REVIEW: Tim Darcy @Black Cat


Onstage, Tim Darcy is beanpole tall, larger than life, and wise. A sage glint that keeps the audience and listeners afloat as the band maneuvers from urgent post-punk chords to ballad after velveteen ballad. However, backstage, Tim Darcy is slouched comfortably between folded chairs and laughing with bandmates and close friends over nachos con queso y liquor. He is both gawky boyishness and charm, yet confident when necessary and incredibly self-aware.

Wednesday night at the Black Cat, located in Washington D.C.’s U Street neighborhood, Tim Darcy played tracks of his debut solo album Saturday Night to a small intimate backroom packed with attendees starting from the music bloggers, to the college freshmen “discovering” music for the first time, giddy and swaying longingly to Mr. Darcy’s crooning, to the salt and peppered “old heads” jamming to a sound that has been repeatedly compared to Velvet Underground. If at any moment the crowd was perceived as quiet, it was probably due to holding in their very being during the show. One small utterance could ruin the magic. And magic was truly in abundance that night; from opener Molly Burch’s 60s girl group meets Billie Holiday vibe, to the flower wreaths placed carefully around the drumkit, to the closeness of the space.

Intimacy seems to be the theme of the night but not so much between band and crowd but amongst band members. Mr. Darcy’s band – consisting of Tim Darcy as well as two female members that are of immeasurable talent - picks up their instruments without much ado and begin with “Tall Glass of Water”, the opener and single from their debut. They are in the thick of their tour, tired, and still figuring out the gaps and places where they can fit better but they play on stage as if it’s just them. At times there were moments where the trio would all tend to face away to lean in to one another as if one of them had a secret. Watching each other play, learning new things, and vibing off of one another. It’s exciting to see that from bands like this. Often, it seems most groups are either competing internally for sound but here there is a high level of respect amongst each member. Even being a few shows into their tour and finding their footing they’re all comfortable with one another. They never falter, even as the usual after-hours bro drunkenly tries to take the spotlight with a “well-meaning” chant. He tried it alright. Close, but no cigar.

They’re as much friends as they are architects of sound. I could see this when I got the chance to chat with them backstage prior to the show where they glossed over the “comforts” of touring in a bus (#TallPeopleProbz) to telling me about all the places they wanted to travel. Perhaps, to lose themselves in the vastness of both the journey and destination. A longing to get away from it all and recharge so they can return to create, maybe in their friend’s makeshift studio back in Wherever Town or in the cramped rented spaces that musicians often find themselves in. The quiet discomfort that artists often find themselves in, whether such feelings are brought on by internal or external factors.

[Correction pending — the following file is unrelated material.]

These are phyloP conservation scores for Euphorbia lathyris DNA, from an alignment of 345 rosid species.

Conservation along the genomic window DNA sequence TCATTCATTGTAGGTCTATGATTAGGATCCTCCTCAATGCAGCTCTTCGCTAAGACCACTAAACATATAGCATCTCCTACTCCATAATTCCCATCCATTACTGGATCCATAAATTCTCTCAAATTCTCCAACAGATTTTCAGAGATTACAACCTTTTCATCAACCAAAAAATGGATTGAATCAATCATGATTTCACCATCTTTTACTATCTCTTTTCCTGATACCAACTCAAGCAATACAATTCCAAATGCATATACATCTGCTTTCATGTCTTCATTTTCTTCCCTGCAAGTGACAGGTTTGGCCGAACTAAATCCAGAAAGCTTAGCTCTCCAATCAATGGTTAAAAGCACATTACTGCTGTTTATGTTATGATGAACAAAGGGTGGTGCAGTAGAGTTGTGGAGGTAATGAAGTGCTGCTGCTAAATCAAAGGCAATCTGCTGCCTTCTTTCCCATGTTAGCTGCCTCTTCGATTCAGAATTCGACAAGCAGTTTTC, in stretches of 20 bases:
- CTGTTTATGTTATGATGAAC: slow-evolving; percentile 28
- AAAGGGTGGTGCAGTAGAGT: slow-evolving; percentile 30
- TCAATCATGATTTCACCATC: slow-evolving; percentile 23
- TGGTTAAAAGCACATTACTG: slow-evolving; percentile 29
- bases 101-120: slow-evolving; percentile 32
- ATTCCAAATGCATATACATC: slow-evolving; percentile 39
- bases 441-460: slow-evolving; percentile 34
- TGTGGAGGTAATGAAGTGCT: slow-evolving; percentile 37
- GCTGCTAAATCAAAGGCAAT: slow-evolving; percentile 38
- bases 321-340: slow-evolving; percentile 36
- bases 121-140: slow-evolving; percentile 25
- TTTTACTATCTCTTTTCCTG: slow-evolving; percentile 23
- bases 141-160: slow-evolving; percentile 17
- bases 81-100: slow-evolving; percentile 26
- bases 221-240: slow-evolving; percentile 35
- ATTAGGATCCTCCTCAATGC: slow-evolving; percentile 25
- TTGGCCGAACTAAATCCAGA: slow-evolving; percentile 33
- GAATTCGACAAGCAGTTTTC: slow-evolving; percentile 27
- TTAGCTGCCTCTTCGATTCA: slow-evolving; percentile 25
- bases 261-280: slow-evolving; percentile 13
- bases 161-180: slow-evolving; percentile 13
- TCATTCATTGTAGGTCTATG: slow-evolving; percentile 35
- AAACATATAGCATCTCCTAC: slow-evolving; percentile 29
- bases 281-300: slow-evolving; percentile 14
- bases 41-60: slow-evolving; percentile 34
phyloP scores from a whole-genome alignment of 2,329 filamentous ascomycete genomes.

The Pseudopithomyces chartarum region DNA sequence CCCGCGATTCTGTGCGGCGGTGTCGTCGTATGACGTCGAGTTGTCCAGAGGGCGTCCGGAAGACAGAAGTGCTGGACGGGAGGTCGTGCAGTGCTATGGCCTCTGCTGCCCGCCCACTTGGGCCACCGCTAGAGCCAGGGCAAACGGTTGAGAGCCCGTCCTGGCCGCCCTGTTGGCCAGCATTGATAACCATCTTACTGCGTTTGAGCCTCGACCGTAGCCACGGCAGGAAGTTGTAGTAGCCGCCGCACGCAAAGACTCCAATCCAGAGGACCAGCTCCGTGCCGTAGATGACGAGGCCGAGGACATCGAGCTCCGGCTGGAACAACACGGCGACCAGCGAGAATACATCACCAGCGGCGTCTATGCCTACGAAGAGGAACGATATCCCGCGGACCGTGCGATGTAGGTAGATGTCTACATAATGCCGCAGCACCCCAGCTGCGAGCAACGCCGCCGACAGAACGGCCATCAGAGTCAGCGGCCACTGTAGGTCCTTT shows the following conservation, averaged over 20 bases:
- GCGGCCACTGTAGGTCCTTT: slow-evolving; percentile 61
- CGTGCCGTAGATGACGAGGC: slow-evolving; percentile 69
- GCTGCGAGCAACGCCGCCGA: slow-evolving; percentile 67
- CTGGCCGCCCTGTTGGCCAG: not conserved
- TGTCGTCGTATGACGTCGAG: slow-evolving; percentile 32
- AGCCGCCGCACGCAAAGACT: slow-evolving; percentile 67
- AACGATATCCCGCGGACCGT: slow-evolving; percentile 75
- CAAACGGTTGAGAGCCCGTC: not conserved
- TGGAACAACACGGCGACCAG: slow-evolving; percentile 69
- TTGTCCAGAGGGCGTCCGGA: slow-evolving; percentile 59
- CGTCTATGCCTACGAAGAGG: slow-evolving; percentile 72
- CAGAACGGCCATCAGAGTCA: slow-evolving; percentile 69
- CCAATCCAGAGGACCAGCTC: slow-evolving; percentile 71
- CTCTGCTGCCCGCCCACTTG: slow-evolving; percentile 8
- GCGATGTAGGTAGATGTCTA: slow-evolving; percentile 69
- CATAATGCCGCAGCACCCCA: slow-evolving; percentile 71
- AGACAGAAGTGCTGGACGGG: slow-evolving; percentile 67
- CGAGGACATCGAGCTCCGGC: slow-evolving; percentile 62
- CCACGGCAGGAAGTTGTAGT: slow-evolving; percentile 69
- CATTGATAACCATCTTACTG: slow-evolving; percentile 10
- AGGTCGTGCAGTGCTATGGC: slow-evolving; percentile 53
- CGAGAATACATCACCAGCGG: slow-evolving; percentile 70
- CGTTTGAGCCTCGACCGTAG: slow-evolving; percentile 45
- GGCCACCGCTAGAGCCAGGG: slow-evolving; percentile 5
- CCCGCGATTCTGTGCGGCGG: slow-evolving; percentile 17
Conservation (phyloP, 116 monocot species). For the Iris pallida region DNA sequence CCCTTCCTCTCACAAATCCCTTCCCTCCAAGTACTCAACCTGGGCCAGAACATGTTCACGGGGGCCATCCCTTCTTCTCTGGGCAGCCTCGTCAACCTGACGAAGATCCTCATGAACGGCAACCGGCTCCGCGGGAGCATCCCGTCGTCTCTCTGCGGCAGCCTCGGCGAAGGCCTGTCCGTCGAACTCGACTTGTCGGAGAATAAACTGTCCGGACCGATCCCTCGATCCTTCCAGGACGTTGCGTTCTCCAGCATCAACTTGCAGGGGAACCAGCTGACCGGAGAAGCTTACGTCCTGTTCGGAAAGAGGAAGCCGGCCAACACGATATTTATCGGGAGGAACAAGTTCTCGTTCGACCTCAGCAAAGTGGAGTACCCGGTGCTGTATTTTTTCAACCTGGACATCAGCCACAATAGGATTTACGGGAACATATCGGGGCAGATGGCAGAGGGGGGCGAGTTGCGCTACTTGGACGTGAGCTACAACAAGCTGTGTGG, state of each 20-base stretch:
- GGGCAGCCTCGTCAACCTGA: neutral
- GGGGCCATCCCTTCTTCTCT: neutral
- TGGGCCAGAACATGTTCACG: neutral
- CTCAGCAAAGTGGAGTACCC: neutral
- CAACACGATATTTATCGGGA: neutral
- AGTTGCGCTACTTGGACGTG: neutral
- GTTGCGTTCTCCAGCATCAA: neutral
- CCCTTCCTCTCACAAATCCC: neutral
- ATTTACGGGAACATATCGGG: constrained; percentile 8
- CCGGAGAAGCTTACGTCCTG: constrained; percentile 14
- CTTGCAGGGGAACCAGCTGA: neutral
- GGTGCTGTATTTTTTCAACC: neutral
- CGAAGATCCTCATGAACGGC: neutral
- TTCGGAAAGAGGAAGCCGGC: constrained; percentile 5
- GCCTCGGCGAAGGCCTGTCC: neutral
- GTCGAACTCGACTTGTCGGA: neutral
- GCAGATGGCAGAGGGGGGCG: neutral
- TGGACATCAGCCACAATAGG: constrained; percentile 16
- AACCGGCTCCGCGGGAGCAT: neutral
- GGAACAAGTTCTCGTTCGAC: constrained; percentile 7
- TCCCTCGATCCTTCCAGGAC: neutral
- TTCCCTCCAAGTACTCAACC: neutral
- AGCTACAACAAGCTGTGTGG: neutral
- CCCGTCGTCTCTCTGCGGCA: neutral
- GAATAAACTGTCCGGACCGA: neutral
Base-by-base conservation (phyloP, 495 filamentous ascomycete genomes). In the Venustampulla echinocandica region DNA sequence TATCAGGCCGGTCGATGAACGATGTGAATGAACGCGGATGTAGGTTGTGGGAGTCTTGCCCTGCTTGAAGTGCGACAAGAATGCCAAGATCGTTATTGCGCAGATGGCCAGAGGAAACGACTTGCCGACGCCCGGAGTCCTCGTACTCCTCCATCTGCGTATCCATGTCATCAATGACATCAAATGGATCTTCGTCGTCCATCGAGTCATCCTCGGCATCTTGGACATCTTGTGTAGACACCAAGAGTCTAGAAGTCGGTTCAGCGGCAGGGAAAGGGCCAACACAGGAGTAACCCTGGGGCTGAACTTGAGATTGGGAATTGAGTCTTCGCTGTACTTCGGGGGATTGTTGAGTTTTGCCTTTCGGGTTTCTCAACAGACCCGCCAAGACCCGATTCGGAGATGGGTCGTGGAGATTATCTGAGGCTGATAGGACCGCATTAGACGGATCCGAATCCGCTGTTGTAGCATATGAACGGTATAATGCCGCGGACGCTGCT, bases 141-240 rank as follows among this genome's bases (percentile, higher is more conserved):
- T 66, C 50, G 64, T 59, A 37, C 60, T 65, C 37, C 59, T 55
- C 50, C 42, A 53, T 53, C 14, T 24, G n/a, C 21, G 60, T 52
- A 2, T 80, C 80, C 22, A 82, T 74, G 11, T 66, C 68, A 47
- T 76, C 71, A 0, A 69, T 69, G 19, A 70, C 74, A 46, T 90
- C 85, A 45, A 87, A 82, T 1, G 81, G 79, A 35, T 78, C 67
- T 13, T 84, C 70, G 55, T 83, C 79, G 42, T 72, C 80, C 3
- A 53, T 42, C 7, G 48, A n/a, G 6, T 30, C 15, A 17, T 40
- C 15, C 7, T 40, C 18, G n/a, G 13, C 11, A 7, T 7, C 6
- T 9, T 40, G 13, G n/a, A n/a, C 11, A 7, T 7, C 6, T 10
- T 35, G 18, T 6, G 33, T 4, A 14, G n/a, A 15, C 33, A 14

Forgive me. I am not here to write an album review but it’s fascinating to hear elements of some of Ought’s work but in a more self-aware and deconstructed state. But wait, there’s more. Having only listened (albeit, more on the periphery) to his previous work I find this album to be a more experimental sound. Tim Darcy is searching for something in the darkness of tracks “Joan Pt. 1, 2”. Yes, even onstage he is very much the confident swaggering “tall glass of water” that we’ve seen before in his previous work outside of his solo debut but he is on a journey now for a particular sound or idea that is so close but seemingly out of reach; however, it will be exciting to see where these future journeys take him. After all, it’s not about the destination.

I thought about this as I made my two hour journey from Baltimore to DC with the album on repeat. Watching the sun go down on MD-295 S to the bowings of a violin in distress calling to mind a feeling of being pulled along some kind of path without knowing the destination. Or, like I have been pushed out to sea in a small boat, the vastness of the world laid out before and around me but I am compelled ahead. In Saturday Night there is the infinite longing that is curled deep in our chests, its origins and goal unknown. Unfurling outward during those moments of quiet introspection, whether it be in a dark room full of concert-goers or on a solitary drive.

Written by Liz Dunlap